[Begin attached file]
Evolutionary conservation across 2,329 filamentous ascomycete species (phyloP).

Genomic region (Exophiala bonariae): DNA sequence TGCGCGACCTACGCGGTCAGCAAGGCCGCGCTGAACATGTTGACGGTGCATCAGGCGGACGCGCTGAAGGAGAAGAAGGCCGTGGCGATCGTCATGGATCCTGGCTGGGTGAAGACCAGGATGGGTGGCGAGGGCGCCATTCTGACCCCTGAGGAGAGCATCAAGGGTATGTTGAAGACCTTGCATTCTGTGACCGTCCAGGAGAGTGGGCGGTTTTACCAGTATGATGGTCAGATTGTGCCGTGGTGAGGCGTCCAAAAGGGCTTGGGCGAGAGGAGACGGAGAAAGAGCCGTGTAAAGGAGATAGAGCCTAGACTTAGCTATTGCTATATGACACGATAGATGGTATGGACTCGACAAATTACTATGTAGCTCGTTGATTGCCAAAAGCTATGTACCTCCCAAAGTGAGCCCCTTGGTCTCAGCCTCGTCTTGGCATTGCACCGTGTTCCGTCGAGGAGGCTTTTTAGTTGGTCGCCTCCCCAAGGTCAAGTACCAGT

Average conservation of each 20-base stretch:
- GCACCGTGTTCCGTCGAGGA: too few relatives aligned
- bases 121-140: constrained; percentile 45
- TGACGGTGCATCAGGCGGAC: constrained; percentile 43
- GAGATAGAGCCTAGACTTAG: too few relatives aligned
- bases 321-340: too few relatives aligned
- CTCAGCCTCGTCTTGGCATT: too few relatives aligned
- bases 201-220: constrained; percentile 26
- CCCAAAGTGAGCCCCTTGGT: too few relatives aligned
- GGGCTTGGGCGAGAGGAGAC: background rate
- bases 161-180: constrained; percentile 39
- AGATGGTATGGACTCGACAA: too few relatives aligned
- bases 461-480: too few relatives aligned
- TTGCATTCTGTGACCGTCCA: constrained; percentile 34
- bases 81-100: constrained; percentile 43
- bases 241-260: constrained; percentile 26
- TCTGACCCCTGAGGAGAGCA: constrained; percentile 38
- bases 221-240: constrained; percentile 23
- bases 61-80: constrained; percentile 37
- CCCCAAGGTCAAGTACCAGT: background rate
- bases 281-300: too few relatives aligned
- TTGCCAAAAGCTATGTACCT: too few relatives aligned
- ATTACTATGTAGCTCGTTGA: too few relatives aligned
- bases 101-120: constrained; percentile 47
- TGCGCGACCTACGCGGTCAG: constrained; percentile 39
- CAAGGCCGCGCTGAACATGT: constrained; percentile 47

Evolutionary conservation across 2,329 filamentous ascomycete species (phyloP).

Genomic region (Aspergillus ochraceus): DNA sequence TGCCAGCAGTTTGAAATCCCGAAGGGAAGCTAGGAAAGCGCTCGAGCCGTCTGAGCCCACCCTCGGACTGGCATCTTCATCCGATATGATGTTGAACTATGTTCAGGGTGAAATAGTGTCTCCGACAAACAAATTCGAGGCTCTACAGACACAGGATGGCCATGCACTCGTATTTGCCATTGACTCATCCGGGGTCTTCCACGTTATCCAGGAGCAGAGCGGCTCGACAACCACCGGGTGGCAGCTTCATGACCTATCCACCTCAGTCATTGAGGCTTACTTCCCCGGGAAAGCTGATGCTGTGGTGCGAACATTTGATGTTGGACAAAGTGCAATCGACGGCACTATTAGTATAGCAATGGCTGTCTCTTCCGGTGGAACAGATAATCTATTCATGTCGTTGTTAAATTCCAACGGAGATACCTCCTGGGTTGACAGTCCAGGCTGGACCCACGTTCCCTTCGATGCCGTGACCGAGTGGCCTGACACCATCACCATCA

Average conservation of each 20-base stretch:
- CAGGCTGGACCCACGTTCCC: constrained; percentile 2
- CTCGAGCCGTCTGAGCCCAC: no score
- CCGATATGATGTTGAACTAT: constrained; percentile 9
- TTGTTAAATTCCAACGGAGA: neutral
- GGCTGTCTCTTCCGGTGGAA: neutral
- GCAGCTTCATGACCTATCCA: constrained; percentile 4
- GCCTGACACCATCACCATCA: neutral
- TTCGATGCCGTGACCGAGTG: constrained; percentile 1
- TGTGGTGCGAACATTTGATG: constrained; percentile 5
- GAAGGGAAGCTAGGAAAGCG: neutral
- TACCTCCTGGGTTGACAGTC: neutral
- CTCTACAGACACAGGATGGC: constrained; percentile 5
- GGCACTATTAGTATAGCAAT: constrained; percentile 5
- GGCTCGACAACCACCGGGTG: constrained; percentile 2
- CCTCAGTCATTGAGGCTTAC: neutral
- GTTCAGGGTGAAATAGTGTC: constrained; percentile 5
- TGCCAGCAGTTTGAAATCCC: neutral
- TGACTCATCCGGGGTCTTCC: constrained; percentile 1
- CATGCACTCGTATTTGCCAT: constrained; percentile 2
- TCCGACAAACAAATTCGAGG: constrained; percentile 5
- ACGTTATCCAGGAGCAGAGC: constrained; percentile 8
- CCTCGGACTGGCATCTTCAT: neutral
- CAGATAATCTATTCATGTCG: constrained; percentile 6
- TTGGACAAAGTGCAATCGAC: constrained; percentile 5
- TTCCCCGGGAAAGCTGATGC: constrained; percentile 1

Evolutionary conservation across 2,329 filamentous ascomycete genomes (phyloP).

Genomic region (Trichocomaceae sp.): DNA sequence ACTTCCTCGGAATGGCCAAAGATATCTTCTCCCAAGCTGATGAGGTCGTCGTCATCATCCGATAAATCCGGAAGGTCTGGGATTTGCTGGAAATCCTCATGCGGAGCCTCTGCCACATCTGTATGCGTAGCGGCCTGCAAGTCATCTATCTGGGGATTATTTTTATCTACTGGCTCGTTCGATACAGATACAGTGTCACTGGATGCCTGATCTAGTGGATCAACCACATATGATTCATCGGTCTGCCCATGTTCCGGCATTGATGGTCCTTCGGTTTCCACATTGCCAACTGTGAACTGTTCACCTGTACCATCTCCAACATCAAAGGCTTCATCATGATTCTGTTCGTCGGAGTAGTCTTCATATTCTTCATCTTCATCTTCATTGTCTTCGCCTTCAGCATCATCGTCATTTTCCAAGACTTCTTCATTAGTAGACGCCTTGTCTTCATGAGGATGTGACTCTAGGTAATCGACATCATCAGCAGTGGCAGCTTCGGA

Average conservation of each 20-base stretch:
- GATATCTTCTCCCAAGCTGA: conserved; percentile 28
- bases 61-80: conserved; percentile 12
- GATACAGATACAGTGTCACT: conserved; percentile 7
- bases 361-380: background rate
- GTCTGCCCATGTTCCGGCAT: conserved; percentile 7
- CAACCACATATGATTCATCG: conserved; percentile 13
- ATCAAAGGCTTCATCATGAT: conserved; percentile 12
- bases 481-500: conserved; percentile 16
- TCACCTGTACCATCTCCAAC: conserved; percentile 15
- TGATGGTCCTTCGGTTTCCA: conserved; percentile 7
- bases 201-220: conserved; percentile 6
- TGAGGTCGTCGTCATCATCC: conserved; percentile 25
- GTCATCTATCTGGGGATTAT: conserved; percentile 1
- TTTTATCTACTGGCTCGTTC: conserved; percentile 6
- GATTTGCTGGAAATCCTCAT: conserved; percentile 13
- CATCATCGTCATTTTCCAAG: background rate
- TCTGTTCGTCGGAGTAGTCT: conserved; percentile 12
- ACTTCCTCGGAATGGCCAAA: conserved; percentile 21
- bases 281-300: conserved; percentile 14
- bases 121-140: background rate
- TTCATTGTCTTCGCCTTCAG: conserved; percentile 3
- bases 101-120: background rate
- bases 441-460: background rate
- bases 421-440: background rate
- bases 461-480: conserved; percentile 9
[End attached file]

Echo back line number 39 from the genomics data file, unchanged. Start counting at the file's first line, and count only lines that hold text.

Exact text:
- TTCGATGCCGTGACCGAGTG: constrained; percentile 1